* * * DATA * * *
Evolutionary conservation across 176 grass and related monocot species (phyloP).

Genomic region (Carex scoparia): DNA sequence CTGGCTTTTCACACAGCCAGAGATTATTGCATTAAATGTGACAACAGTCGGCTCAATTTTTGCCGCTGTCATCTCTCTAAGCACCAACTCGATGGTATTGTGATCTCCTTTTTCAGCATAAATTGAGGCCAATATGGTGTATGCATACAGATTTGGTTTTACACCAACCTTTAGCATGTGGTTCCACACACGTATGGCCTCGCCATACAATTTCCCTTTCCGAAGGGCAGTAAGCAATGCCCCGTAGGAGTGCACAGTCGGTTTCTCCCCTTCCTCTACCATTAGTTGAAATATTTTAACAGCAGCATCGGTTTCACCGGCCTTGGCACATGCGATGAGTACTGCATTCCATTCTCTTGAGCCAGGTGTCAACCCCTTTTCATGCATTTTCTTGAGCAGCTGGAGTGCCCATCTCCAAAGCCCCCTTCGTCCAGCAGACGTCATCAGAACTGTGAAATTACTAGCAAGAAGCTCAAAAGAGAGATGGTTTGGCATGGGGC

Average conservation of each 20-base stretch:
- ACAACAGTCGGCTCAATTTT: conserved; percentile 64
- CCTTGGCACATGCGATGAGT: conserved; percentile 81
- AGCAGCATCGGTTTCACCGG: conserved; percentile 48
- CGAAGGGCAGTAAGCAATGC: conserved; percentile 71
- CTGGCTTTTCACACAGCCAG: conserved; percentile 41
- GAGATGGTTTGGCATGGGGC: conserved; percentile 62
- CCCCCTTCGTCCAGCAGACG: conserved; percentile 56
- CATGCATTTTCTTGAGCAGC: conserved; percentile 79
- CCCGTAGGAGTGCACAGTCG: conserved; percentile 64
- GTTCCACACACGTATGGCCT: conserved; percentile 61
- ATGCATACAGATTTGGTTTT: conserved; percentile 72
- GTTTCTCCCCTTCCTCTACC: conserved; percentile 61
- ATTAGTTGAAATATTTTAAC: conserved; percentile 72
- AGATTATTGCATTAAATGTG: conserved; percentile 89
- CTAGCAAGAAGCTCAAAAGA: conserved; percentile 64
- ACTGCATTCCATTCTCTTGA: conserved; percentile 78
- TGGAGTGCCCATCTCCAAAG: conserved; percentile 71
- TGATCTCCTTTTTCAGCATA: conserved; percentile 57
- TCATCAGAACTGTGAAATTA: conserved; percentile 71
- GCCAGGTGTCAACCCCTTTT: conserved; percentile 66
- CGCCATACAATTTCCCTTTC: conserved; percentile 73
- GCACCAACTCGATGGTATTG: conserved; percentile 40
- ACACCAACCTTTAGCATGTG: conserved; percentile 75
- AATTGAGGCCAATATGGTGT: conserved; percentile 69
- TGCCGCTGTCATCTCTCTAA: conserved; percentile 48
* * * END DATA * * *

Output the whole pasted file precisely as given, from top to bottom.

Evolutionary conservation across 176 grass and related monocot species (phyloP).

Genomic region (Carex scoparia): DNA sequence CTGGCTTTTCACACAGCCAGAGATTATTGCATTAAATGTGACAACAGTCGGCTCAATTTTTGCCGCTGTCATCTCTCTAAGCACCAACTCGATGGTATTGTGATCTCCTTTTTCAGCATAAATTGAGGCCAATATGGTGTATGCATACAGATTTGGTTTTACACCAACCTTTAGCATGTGGTTCCACACACGTATGGCCTCGCCATACAATTTCCCTTTCCGAAGGGCAGTAAGCAATGCCCCGTAGGAGTGCACAGTCGGTTTCTCCCCTTCCTCTACCATTAGTTGAAATATTTTAACAGCAGCATCGGTTTCACCGGCCTTGGCACATGCGATGAGTACTGCATTCCATTCTCTTGAGCCAGGTGTCAACCCCTTTTCATGCATTTTCTTGAGCAGCTGGAGTGCCCATCTCCAAAGCCCCCTTCGTCCAGCAGACGTCATCAGAACTGTGAAATTACTAGCAAGAAGCTCAAAAGAGAGATGGTTTGGCATGGGGC

Average conservation of each 20-base stretch:
- ACAACAGTCGGCTCAATTTT: conserved; percentile 64
- CCTTGGCACATGCGATGAGT: conserved; percentile 81
- AGCAGCATCGGTTTCACCGG: conserved; percentile 48
- CGAAGGGCAGTAAGCAATGC: conserved; percentile 71
- CTGGCTTTTCACACAGCCAG: conserved; percentile 41
- GAGATGGTTTGGCATGGGGC: conserved; percentile 62
- CCCCCTTCGTCCAGCAGACG: conserved; percentile 56
- CATGCATTTTCTTGAGCAGC: conserved; percentile 79
- CCCGTAGGAGTGCACAGTCG: conserved; percentile 64
- GTTCCACACACGTATGGCCT: conserved; percentile 61
- ATGCATACAGATTTGGTTTT: conserved; percentile 72
- GTTTCTCCCCTTCCTCTACC: conserved; percentile 61
- ATTAGTTGAAATATTTTAAC: conserved; percentile 72
- AGATTATTGCATTAAATGTG: conserved; percentile 89
- CTAGCAAGAAGCTCAAAAGA: conserved; percentile 64
- ACTGCATTCCATTCTCTTGA: conserved; percentile 78
- TGGAGTGCCCATCTCCAAAG: conserved; percentile 71
- TGATCTCCTTTTTCAGCATA: conserved; percentile 57
- TCATCAGAACTGTGAAATTA: conserved; percentile 71
- GCCAGGTGTCAACCCCTTTT: conserved; percentile 66
- CGCCATACAATTTCCCTTTC: conserved; percentile 73
- GCACCAACTCGATGGTATTG: conserved; percentile 40
- ACACCAACCTTTAGCATGTG: conserved; percentile 75
- AATTGAGGCCAATATGGTGT: conserved; percentile 69
- TGCCGCTGTCATCTCTCTAA: conserved; percentile 48